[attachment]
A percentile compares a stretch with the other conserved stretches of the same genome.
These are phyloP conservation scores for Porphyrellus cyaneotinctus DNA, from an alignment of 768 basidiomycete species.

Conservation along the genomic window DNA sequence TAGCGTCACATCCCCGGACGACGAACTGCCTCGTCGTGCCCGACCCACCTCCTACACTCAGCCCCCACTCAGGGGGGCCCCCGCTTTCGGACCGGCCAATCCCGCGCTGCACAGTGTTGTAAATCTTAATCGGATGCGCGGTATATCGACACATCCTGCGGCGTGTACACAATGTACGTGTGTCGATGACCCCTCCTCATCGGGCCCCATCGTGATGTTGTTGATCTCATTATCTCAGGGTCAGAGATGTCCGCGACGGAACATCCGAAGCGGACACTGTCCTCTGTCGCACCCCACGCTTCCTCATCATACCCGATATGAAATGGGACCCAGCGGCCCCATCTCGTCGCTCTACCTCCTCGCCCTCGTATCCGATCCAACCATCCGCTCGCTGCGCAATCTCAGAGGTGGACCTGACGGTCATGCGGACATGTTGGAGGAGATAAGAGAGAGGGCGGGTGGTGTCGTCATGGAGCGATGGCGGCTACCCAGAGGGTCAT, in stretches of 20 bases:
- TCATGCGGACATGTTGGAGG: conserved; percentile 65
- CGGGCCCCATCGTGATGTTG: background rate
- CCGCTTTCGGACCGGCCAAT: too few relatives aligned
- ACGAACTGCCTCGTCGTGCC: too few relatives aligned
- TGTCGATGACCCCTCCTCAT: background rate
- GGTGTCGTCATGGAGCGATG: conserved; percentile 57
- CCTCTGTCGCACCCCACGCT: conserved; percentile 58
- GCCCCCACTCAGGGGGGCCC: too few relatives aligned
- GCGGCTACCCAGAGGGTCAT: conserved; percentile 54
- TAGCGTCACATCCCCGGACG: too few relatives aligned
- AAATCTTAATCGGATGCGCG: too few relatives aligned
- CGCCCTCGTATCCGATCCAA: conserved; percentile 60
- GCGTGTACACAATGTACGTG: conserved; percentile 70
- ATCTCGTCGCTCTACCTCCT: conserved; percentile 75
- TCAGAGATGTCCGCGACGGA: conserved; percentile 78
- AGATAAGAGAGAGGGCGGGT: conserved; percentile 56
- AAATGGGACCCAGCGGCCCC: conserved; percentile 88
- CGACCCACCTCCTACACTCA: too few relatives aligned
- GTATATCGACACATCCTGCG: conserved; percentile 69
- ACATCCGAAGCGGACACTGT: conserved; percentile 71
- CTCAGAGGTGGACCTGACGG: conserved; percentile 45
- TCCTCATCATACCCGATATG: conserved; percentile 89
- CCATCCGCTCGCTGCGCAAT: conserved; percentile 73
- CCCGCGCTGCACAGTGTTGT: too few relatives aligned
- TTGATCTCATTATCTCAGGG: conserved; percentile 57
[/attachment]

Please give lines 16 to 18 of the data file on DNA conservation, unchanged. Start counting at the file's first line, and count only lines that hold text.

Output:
- GCGTGTACACAATGTACGTG: conserved; percentile 70
- ATCTCGTCGCTCTACCTCCT: conserved; percentile 75
- TCAGAGATGTCCGCGACGGA: conserved; percentile 78